Clarence Barlow Leads the Civilized Avant-Garde
by Gerald Carpenter
After Bill Kraft retired as Corwin professor of composition at UCSB, the university conducted a search for “a composer of international stature who will be an effective educator and play a leadership role in our composition program. Of particular interest are candidates with interdisciplinary interests in the arts, humanities, sciences, or engineering, and who will thrive in a department with strengths in traditional composition, electro-acoustic and computer music, performance, musicology, ethnomusicology, and music theory.” On these grounds, the search committee hired Professor Clarence Barlow. Of European descent, Professor Barlow was born and raised in Calcutta and has degrees from the University of Calcutta and the Trinity College of Music in London. He has studied electronic music at the Musikhochschule Köln (Cologne), where he studied composition with Bernd Alois Zimmermann and Karlheinz Stockhausen. Breathtakingly accomplished, Barlow began composing when he was 11. When I interviewed him, he was in Europe, supervising a big computer music festival, of which he was initiator and curator.
The great bulk of what I have read about your music — almost all of it approving — makes no attempt to deal with it emotionally, preferring instead to explore and extol your technical mastery and ingenuity. How do you plan to inspire your students to touch the hearts of their listeners? A technical description of music, relying as it does, more or less, on accepted definitions, is usually less challenging than an aesthetic one, particularly due to the near impossibility of effectively anticipating the taste and experience of potential readers. A worthwhile description, on an emotional level, presumes a clear awareness of the recipients’ collective psyche. On the prescriptive level, however, the composer must consciously investigate to what extent the music — while possibly founded on one or another technique — can engender feelings sensed by a reasonably large section of the public. After all, a composer has the choice to allow fantasy and creativity to run an unbridled course at the risk of opening up uncharted territory, or, to keep in view the listeners’ ability to assimilate, perhaps by remaining on safe and well-trodden paths. For some this poses a conflict, but for others, it is one of the facets of culture. Some would follow the path of John Cage, others that of Philip Glass. I hope to help make my UCSB students aware of this choice and to weigh their responsibility therein.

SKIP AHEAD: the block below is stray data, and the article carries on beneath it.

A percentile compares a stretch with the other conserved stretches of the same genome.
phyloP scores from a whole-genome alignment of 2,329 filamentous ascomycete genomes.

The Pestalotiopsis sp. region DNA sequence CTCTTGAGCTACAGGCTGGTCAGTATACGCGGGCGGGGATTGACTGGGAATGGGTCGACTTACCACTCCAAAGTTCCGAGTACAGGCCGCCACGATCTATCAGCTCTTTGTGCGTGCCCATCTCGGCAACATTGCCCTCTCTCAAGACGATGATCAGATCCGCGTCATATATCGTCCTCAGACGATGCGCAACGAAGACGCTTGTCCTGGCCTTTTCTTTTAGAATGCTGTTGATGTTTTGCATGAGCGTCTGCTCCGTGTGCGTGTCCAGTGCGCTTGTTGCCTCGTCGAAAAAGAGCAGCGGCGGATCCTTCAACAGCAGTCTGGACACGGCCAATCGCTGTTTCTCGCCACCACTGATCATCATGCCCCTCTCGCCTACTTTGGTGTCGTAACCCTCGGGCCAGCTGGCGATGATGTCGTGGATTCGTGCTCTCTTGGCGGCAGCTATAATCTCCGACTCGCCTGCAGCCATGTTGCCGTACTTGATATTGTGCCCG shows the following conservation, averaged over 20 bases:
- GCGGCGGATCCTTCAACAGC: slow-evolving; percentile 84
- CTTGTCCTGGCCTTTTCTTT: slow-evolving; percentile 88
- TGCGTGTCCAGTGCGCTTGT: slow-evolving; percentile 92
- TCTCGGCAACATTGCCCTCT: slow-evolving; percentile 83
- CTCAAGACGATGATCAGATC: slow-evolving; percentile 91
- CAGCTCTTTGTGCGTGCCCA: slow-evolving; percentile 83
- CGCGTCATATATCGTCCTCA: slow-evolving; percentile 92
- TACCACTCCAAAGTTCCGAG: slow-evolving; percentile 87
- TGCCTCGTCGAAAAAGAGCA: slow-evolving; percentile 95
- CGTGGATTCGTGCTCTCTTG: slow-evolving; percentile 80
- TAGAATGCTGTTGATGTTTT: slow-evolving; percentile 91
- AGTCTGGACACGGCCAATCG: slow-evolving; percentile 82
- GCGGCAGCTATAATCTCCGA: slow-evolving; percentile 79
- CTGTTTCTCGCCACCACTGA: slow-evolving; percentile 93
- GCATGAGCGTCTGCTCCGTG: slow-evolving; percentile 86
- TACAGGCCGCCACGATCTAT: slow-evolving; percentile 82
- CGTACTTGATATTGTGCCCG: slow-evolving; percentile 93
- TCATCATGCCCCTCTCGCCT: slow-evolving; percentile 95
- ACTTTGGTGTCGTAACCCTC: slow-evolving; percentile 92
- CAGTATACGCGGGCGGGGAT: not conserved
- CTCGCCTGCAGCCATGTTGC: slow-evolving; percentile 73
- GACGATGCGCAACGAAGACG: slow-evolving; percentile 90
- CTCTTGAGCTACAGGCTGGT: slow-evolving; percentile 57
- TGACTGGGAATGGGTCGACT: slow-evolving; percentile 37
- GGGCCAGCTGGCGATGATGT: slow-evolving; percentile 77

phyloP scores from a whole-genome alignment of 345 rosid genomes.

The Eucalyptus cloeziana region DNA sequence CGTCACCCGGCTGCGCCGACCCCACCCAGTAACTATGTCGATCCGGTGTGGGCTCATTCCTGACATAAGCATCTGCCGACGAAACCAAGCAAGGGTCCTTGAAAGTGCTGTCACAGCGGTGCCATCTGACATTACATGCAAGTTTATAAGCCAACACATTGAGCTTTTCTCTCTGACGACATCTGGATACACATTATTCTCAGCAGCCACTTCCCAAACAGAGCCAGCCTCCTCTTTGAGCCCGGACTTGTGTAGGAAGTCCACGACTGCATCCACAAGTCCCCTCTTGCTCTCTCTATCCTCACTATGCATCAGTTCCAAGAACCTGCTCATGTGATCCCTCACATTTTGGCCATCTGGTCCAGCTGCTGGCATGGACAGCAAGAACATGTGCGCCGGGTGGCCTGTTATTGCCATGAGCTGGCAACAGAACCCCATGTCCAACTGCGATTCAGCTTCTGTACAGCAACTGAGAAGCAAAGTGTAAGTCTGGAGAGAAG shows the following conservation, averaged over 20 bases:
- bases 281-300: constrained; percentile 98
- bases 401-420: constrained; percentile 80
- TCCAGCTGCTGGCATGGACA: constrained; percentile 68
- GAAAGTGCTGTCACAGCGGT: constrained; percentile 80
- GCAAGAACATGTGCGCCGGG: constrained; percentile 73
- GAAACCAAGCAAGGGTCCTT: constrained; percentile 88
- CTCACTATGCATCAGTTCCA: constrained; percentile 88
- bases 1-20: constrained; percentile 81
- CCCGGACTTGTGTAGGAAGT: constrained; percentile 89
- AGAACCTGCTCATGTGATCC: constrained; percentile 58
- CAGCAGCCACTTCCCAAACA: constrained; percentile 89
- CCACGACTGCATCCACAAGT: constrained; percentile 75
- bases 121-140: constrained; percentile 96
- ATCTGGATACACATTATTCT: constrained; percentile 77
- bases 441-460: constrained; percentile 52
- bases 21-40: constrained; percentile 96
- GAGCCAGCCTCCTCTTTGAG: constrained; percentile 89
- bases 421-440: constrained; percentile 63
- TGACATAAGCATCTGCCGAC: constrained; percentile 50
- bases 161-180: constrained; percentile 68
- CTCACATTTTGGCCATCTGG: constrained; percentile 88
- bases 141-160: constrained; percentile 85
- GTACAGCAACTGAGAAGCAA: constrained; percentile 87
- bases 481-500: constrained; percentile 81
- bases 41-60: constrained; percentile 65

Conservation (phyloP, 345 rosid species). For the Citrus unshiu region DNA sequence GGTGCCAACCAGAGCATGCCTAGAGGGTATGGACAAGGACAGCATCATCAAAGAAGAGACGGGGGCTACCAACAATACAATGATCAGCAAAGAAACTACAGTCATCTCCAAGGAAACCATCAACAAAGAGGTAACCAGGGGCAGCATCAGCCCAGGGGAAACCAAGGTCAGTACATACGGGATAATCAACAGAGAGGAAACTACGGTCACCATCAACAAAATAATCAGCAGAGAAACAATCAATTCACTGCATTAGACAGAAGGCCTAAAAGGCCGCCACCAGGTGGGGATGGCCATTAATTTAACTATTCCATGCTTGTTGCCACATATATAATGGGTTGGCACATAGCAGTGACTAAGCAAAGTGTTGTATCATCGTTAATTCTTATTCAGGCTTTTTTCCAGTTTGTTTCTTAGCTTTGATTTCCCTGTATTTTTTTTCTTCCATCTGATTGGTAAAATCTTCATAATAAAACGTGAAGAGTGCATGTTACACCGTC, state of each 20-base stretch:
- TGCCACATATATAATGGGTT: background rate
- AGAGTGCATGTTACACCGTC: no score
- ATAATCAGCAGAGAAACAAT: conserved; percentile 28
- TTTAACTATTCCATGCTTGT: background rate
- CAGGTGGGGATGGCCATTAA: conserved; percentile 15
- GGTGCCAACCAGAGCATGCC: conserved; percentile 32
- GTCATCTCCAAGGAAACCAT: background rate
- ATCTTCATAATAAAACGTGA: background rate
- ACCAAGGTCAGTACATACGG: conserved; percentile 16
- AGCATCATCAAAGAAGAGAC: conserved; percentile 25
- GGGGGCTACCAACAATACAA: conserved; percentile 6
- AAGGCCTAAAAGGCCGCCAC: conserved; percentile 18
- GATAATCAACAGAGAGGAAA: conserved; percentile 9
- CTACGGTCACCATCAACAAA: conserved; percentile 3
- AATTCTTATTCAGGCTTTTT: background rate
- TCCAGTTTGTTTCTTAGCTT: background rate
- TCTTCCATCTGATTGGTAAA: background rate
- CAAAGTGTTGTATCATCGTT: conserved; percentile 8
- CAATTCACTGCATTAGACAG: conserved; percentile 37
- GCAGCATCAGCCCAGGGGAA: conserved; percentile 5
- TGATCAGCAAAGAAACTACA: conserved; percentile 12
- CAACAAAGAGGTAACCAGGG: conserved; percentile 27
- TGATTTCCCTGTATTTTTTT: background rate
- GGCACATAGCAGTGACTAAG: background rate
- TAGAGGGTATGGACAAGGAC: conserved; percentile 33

You were quite young when you began to compose. What composers and compositions made you want to write music? As a young boy, I played the piano in the school orchestra. The music featured was by composers like Franz von Suppé and Ambroise Thomas and it triggered enormous emulous energies in me. Furthermore, at age 11, I was in, albeit short-lived, training to be an organist, so the standard church organ literature provided the inspiration there. Somewhat later, thanks to the local symphony orchestra, composers like Haydn, Mozart, and Beethoven entered my scene, followed, on the one hand, by composers from Bach back to Perotin, and, on the other, by Brahms, Tchaikovsky, Rachmaninoff, Sibelius, Prokofiev, Hindemith, Bartók, Schönberg, Webern, Stockhausen, Cage, and others. As an example of actual works, let me single out Brahms’s 4th Symphony, Sibelius’s 7th Symphony, and Bartók’s 4th String Quartet.
Is there a possibility, in your view, that the boundless availability of music on the Web will have the ultimate effect of diluting and devaluing it? A great and extensive library, which the Internet provides, cannot dilute or devalue its contents by sheer virtue of its size. Rather, those who seek or have access to this library must learn to discern between the different types of information available and to process this information in sufficient depth. Those who manifest a more superficial approach would probably do so even with a much smaller supply of knowledge available to them. Teachers can be of help here in pointing out interesting sources and most of all in thoroughly discussing matters of content.
I think Schönberg demonstrated the limitations of the theoretical approach to composition. Do you think music must stay connected to folk culture? There have always been composers of value who chose to extensively base their work on more or less creative theoretical research, and there have always been composers who sought to reach the general public by the employment of recognizable and consumable artifacts such as those from folk culture. In this, music shows a relation to science and to entertainment, which is not to say that science cannot be entertaining or that entertainment is necessarily devoid of a scientific foundation. … Music should simply be good, without having its scope limited.